The history of DC Comics begins in the early thirties with the merging of several different organisations including National Allied Publications (NAP).
NAP was formed in 1934 by entrepreneur Malcolm Wheeler-Nicholson. Today, he’s known as the creator of the world’s first comic books.
Wheeler-Nicholson’s first publication, ‘New Fun: The Big Comic Magazine #1’, was released in 1935.
While it wasn’t the first time Americans had seen a classic comic strip, it was the first to print a full book of original stories.
Just a few months later, in Issue 6 the comic book welcomed new talents Joe Shuster and Jerry Siegel, the artists who would later go on to create Superman. They entranced readers with the adventures of daredevil Henri Duval and, in later comics, supernatural superhero Doctor Occult.
In late 1935, Wheeler-Nicholson created a second comic book called ‘New Comics’. It is perhaps the best example of what contemporary comic books would evolve into.
Though it is slightly bigger than today’s releases, it was the first to set standards for page dimensions and other visual ratios.
This second release was just as popular as ‘New Fun’ and would run for decades (as ‘Adventure Comics’ in later years). The entrepreneur’s third and last comic book, Detective Comics, would be his most successful. It was the beginning of the incredible brand we now know as DC Comics.
The first DC comic hit the stands in 1937. Two years later, it unveiled a moody new superhero called Batman (#27).
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DC Comics Golden Age
The introduction of flagship superheroes Batman and Superman earned the comics an enthusiastic readership right from the start.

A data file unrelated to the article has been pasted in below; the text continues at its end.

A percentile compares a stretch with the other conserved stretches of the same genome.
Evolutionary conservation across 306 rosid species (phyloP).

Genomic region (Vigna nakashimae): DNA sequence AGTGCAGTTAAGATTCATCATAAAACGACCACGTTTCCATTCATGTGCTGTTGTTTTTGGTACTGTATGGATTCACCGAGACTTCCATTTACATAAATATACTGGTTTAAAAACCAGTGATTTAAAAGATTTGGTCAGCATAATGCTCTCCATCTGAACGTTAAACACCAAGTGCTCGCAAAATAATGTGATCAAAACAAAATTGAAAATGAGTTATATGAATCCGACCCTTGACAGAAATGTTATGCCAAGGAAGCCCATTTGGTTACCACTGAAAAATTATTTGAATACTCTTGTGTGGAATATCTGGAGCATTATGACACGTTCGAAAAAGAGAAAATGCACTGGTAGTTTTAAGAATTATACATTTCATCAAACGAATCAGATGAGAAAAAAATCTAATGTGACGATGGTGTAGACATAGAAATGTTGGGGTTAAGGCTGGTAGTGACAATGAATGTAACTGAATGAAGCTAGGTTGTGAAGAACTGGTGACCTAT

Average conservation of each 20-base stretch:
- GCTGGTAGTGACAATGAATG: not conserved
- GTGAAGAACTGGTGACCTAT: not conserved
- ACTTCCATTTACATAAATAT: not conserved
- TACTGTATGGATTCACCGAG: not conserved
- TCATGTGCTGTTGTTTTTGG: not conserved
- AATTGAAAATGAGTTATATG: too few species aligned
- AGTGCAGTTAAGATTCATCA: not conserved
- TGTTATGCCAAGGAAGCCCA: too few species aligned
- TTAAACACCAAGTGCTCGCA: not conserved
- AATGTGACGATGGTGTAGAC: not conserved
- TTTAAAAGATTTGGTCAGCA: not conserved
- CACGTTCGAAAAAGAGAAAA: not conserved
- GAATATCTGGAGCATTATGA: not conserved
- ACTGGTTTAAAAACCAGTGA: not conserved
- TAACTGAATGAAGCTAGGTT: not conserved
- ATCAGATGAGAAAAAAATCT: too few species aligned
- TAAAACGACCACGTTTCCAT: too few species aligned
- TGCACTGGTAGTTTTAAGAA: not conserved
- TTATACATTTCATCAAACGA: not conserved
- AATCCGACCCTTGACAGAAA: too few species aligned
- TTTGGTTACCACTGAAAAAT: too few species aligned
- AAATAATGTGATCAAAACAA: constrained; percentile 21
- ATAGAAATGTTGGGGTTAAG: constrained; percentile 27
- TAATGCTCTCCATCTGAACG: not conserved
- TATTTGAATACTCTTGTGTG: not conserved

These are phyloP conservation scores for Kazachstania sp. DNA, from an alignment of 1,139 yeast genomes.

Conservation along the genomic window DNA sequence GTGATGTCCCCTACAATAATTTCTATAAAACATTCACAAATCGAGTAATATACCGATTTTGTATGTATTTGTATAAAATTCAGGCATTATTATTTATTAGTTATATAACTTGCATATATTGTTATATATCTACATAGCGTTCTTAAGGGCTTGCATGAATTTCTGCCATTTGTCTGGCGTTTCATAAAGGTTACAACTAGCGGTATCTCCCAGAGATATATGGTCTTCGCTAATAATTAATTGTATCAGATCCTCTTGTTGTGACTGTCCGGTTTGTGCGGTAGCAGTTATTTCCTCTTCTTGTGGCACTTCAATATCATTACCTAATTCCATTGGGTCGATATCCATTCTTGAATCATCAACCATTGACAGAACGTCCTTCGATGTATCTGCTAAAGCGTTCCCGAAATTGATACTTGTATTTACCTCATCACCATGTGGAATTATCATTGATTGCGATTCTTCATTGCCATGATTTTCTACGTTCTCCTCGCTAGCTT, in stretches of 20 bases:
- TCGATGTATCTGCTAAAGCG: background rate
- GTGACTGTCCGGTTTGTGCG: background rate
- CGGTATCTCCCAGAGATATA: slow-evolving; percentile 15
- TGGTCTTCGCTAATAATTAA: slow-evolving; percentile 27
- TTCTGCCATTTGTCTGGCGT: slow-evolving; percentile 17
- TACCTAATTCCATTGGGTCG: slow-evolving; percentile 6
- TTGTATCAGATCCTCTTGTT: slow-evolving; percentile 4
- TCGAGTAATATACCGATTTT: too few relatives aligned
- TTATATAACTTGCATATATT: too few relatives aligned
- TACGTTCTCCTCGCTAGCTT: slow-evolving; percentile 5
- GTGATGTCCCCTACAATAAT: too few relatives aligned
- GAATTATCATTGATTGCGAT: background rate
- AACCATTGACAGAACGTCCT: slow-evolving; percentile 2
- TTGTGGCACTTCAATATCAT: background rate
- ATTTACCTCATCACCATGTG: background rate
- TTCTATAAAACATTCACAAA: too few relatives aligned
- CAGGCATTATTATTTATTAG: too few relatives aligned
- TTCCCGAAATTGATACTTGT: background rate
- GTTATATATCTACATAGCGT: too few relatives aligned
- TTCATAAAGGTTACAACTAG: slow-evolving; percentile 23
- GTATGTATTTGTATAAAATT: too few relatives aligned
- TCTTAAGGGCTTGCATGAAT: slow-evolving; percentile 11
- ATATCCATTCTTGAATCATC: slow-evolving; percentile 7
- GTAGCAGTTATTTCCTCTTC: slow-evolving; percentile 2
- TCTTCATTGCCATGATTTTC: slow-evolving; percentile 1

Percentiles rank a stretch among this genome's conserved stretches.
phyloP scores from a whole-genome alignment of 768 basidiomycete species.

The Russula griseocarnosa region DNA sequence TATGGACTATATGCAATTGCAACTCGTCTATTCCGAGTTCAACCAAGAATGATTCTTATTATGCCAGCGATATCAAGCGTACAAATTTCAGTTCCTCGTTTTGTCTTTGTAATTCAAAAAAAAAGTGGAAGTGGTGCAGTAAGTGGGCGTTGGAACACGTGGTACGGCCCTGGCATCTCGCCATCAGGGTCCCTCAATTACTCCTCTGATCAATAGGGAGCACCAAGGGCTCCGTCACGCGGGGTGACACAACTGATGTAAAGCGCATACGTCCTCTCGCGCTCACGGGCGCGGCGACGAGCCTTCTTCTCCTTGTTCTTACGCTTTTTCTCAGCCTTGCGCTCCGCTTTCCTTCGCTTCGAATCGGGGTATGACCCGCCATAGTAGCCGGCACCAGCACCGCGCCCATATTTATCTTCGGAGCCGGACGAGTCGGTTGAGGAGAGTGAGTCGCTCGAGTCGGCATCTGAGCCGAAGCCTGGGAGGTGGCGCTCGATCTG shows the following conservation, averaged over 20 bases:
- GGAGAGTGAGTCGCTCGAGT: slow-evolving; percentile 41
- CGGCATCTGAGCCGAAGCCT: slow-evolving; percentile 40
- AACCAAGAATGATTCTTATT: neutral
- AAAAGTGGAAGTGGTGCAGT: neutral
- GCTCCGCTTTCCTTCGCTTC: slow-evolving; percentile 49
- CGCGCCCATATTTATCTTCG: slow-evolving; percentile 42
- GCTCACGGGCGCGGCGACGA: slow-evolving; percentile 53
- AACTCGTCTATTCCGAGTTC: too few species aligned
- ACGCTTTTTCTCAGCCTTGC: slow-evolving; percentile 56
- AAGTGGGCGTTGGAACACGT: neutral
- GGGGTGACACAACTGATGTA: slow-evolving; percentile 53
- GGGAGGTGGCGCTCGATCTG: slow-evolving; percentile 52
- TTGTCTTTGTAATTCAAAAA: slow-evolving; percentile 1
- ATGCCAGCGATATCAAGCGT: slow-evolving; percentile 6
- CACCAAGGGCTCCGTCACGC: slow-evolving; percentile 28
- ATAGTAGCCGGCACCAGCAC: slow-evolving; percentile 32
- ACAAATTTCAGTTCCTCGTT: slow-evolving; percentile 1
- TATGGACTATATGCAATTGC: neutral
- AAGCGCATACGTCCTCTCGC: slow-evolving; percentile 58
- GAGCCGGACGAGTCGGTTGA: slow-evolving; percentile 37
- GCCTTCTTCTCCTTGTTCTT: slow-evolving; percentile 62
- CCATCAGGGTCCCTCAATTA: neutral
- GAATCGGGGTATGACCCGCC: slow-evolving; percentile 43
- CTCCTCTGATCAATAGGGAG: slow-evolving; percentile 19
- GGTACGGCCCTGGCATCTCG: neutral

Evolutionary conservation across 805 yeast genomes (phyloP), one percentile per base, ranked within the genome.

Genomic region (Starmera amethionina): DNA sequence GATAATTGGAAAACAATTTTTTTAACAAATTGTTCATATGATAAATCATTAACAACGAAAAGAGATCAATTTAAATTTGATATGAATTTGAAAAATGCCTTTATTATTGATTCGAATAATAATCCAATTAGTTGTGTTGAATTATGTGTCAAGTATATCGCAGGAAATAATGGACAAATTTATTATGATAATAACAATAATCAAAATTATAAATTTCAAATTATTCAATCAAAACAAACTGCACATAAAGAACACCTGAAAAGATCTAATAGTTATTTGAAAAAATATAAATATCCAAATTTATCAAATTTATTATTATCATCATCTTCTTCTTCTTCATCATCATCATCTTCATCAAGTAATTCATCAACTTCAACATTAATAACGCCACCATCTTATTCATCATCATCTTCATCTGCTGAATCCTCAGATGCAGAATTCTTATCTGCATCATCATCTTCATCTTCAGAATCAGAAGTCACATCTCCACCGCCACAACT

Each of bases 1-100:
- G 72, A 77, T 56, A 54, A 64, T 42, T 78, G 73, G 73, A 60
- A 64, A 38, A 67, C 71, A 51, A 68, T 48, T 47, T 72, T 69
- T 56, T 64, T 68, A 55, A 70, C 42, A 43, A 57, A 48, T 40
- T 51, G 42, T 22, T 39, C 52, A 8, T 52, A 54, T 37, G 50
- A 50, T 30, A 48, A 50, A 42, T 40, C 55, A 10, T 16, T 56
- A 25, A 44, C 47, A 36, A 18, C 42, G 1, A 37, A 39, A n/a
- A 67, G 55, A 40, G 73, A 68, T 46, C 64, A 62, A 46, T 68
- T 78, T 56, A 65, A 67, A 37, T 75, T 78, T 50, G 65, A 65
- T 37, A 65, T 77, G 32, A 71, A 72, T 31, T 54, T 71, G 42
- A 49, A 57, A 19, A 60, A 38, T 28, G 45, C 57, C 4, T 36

Superman was popular with younger readers so Wheeler-Nicholson took every opportunity to add new crime fighters including Wonder Woman to the lineup.
In doing so, Wheeler-Nicholson kick-started the Golden Age of comic books which saw Batman, Superman and Wonder Woman form the first superhero justice league.
As interest in superheroes waned in the 1940s, Wheeler-Nicholson broadened his brand’s appeal by adding spaghetti western, comedy, romance and science fiction elements. Though some of the less popular superheroes were dropped, Superman and his justice league continued to enthral readers.
DC Comics Silver Age
In the 1950s, iconic superhero The Flash underwent a reboot. His civilian cover story, origin story and superhero costume were all updated to reflect the changing needs of a modern audience.
Though there were anxieties about fans rejecting the new look, it proved to be a major hit and The Flash began to appear in more stories. It wasn’t long before Green Lantern received a similar makeover.
Superman’s justice league was renamed The Justice League of America, and the first wave of superhero TV franchises began with the first airing of The Batman in 1966.
The foray into television was an enormous success and sales of Batman comic books skyrocketed for a brief period. Unfortunately, sales slumped in 1967 and visual artist Carmine Infantino was brought on as DC Comics’ new director.
He was given the challenge of steering the organisation through hard times and, to do so, he introduced an array of new worlds and characters.
Under Infantino’s leadership, DC Comics became an artist-centric publisher. He was responsible for recruiting some of the industry’s most respected talents including Mike Sekowsky, Dick Giordano and Dennis O’Neil.
Despite the company’s ambition, the early seventies were a time of short-lived experiments and failed franchises.
DC comics in the 1970s and 1980s
In 1967, National Allied Publications was bought by the Kinney National Company which released its non-entertainment assets and later renamed the company Warner Communications.
Kinney’s acquisition of Warner Brothers film studio would later breathe new life into Wheeler-Nicholson’s comic book franchises. However, in the late seventies, the primary goal was restructuring. DC’s editorial director Carmine Infantino was replaced with children’s magazine publisher Jenette Kahn. In 1977, NAP was officially renamed DC Comics, Inc.